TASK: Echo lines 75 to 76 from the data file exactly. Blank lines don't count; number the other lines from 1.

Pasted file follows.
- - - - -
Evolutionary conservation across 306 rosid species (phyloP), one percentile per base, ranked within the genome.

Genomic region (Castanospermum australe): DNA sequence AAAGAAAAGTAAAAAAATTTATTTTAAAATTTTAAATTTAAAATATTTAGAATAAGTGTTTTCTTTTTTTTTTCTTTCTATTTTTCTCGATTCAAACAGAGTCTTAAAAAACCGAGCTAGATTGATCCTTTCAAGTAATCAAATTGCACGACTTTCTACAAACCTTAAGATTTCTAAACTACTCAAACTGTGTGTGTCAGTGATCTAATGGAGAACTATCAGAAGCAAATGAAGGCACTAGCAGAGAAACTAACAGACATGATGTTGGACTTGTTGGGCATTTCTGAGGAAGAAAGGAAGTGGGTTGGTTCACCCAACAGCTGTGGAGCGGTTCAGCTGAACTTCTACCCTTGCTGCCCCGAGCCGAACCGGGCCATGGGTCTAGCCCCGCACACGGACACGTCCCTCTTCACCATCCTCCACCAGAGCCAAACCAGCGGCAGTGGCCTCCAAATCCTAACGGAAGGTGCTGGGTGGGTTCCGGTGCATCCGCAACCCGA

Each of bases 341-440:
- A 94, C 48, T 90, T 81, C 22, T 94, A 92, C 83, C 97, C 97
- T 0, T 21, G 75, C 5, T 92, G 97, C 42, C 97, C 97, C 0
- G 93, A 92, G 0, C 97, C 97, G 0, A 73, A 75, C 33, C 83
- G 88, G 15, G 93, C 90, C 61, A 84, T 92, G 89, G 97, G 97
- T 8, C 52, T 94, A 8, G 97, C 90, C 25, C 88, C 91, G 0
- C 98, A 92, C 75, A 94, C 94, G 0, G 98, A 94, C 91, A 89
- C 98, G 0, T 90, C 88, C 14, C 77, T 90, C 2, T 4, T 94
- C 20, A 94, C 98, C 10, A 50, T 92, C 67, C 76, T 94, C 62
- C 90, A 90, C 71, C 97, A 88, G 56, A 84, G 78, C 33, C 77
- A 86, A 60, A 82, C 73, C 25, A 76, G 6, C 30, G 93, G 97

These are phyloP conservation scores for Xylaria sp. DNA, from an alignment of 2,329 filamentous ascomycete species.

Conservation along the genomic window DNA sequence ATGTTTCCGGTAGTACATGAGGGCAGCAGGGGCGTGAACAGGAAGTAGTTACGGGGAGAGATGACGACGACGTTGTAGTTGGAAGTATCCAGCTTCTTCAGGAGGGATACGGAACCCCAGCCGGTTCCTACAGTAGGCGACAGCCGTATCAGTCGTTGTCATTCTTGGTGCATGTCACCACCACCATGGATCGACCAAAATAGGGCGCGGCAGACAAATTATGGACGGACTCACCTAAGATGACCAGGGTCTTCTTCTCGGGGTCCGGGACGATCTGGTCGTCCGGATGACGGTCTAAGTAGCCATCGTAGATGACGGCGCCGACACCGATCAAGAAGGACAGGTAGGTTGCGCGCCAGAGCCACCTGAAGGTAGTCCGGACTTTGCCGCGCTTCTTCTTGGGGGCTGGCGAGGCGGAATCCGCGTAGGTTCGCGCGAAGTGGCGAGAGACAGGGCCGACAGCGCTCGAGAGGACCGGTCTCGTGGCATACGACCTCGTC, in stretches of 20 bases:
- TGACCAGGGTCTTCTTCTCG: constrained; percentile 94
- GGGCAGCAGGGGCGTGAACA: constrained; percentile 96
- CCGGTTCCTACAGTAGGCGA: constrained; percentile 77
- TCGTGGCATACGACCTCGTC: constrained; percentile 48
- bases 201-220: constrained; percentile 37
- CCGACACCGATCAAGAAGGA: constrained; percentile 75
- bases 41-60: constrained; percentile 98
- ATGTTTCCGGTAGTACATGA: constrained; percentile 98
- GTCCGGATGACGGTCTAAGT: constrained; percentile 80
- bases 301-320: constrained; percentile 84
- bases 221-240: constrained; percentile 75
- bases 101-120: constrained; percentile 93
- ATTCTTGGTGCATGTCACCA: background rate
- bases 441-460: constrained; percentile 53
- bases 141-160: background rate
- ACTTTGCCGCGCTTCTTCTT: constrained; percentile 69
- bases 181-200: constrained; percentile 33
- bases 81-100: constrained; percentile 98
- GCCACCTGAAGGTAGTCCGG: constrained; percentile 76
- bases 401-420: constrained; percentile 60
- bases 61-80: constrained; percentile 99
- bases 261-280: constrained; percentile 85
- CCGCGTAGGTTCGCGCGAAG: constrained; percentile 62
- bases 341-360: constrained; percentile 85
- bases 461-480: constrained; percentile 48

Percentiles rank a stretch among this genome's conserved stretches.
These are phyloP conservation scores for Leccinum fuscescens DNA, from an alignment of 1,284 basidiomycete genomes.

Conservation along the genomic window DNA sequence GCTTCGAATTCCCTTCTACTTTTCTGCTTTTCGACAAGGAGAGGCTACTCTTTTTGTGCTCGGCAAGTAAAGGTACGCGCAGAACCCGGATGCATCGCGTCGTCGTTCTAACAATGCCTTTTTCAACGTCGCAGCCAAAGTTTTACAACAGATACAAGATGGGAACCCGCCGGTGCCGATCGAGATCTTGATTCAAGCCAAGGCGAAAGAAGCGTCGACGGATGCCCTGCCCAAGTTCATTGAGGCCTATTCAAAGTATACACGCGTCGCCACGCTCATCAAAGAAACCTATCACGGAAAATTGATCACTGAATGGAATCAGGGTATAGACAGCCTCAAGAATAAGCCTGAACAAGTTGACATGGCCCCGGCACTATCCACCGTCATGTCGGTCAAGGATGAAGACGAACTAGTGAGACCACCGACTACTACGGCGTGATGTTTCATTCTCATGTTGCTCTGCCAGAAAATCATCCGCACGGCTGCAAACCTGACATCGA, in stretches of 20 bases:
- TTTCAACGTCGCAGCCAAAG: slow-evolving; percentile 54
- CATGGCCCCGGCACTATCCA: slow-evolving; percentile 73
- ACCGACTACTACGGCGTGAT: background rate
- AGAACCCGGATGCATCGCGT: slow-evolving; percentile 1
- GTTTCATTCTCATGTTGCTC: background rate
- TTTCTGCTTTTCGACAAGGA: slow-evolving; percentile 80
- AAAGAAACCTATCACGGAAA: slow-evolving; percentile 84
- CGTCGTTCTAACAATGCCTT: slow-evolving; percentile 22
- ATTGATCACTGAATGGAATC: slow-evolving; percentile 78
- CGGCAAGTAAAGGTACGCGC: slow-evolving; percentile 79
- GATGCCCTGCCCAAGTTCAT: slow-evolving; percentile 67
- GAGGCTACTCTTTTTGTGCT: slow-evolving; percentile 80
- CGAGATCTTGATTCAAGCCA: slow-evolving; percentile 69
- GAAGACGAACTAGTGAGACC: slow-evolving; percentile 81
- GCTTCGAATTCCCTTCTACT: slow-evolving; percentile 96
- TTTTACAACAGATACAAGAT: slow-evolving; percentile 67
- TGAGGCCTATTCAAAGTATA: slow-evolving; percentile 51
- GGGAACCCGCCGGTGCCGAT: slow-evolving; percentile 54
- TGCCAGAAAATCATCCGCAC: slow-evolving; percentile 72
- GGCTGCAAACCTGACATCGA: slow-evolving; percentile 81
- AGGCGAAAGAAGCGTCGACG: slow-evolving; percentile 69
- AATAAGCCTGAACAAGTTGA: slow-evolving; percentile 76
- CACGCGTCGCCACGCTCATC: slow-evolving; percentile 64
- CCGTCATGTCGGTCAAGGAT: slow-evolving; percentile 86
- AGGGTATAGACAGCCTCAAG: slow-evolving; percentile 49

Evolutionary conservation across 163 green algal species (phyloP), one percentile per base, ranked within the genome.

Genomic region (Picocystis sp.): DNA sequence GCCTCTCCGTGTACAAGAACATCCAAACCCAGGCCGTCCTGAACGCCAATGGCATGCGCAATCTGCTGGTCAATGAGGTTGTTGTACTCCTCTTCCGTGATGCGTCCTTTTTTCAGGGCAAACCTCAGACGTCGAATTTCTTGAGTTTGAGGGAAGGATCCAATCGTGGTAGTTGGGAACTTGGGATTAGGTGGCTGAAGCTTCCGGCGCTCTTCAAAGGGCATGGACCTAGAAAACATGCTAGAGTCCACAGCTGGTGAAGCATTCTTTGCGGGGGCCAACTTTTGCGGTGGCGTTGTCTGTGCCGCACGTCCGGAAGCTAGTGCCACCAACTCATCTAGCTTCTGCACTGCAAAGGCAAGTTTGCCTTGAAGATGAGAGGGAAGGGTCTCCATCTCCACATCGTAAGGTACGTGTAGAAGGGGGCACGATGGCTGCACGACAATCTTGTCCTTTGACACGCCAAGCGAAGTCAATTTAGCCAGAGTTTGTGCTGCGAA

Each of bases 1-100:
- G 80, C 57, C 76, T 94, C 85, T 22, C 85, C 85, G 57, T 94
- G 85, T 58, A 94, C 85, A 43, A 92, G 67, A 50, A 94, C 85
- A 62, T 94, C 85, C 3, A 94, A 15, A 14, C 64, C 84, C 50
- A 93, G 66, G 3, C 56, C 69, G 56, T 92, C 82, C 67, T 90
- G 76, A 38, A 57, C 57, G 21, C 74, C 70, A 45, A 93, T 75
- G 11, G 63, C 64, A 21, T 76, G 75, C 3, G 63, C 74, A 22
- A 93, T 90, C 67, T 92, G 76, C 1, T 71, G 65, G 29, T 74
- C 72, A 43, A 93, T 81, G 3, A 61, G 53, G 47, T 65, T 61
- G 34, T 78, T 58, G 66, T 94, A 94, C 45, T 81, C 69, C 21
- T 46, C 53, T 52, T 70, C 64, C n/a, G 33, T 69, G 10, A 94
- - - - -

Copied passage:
- A 93, G 66, G 3, C 56, C 69, G 56, T 92, C 82, C 67, T 90
- G 76, A 38, A 57, C 57, G 21, C 74, C 70, A 45, A 93, T 75